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Authentic life for authentic happiness

Updated on January 27, 2014

How to be authentic?

Authenticity is one of the most precious values in my life. It definitely makes it to the top three of my own private 'important' list. I have given it much thought and energy. I have spent years designing strategies on how to be more authentic and how to increase personal integrity through authenticity.

Let me tell you - search for an authentic life is not always a piece of cake. I have often felt lonely and invisible in my struggle, and even my victories seemed insignificant without support of like-minded people. One day I've made an important discovery - more than two million people search for a phrase 'how to be authentic' every single month! What a revelation! Desire to live an authentic life is NOT a lonely quest. This discovery has turned my world upside down. Instead of fighting a frustrated battle with the whole hypocritical humanity, I have embarked on a quest of finding, supporting and inspiring people whose hunger for authenticity equals mine.

If you would like to learn how to be authentic, why it is extremely important and what steps you take towards a more authentic life, please read on. I don't pretend to have all the answers, but I've learned plenty through my own search for authenticity and I'm happy to share.

Photos come from this source, unless specifically marked otherwise.

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authentic smile is best public domain
authentic smile is best public domain

Authenticity equals happiness

Do you remember those moments in your life when you braved to be authentic, when you showed enough courage to express your real feelings and to act upon them? I am sure there is plenty to recollect. It could have been finally quitting that job that you were stuck in for ages. It could have been refusing to go to an event you had absolutely no wish to attend even if it made some people upset. It could have been telling the truth when no one else had courage to speak up. It could have been moving to a place where you always dreamed to live even if your whole family repeatedly told you that you're nuts to want to live in such a dump. You know your life best, so it's up to you to supply more examples.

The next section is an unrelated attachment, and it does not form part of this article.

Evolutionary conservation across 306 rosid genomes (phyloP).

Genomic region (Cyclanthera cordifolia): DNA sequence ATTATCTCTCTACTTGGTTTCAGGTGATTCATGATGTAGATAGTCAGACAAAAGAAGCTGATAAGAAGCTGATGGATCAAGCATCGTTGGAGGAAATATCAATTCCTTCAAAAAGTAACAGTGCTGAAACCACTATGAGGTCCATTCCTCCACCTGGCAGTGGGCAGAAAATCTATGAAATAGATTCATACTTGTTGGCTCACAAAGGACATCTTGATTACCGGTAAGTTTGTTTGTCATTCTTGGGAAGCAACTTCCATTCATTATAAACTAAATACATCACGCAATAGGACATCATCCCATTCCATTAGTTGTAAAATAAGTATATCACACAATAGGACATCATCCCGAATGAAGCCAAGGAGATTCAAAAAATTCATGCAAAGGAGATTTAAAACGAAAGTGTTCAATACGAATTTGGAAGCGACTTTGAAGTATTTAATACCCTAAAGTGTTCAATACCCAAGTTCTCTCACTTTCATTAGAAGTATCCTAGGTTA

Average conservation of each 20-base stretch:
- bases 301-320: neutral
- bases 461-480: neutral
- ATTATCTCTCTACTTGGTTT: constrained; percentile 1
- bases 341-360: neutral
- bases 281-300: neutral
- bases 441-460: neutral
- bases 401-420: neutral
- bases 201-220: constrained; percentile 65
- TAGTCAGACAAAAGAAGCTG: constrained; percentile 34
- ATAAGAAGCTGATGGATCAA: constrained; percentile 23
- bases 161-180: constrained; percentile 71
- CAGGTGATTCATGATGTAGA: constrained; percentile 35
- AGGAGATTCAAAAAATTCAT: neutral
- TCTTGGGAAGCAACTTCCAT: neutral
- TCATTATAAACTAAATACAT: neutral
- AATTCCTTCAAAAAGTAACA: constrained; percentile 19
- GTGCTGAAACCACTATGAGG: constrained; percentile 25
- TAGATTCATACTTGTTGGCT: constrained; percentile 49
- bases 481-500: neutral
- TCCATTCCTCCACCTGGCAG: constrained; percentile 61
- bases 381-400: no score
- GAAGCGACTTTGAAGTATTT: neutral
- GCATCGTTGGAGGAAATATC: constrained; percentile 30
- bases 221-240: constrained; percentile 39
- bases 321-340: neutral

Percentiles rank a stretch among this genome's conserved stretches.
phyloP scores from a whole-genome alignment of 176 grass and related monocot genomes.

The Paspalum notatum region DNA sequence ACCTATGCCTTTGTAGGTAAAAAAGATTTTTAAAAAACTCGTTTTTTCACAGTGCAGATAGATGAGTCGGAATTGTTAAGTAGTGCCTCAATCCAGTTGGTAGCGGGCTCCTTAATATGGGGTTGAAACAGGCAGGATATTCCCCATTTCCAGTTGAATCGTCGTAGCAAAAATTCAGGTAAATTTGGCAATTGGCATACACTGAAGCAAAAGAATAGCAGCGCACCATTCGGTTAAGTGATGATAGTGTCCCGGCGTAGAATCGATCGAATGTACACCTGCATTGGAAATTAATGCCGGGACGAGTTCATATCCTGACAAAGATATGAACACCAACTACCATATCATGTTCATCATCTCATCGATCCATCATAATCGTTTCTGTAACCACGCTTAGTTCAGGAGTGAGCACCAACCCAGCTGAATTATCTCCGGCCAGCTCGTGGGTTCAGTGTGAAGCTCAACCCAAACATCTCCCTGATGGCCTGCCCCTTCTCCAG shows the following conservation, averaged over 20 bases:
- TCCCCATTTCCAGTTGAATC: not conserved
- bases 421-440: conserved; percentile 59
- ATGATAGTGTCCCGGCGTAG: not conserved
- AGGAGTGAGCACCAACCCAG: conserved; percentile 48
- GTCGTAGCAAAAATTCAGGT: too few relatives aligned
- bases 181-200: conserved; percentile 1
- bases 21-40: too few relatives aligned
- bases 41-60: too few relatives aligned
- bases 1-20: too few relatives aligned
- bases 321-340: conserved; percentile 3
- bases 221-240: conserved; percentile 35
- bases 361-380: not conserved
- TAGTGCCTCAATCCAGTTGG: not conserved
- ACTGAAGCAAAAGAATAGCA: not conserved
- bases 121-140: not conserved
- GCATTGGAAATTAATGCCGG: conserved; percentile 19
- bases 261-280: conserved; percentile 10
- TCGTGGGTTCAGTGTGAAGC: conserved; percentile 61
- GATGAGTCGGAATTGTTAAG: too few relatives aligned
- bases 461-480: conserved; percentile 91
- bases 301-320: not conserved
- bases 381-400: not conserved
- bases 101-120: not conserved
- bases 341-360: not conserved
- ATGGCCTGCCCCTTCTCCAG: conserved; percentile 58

Now, let's me ask you one simple question:

Didn't it feel absolutely great?

I could bet a lot of money on you answering - yes, fantastic! To me, moments of pure authenticity, especially those when I (felt as if I) defied the whole wide world in order to follow my gut are the most precious moments of my life. The happiest moments. The most vividly remembered ones, the most inspiring and strength-giving ones.

Being truly yourself is the very best thing that can happen to you. Authentic living equals authentic relationships, authentic money-earning, authentic self-expression. More authenticity equals more trust, more honesty, more warmth. It improves your connection with fellow human beings (if only because you choose who to connect with).

Amazingly, it also means more authenticity coming your way. What you give is what you get, remember?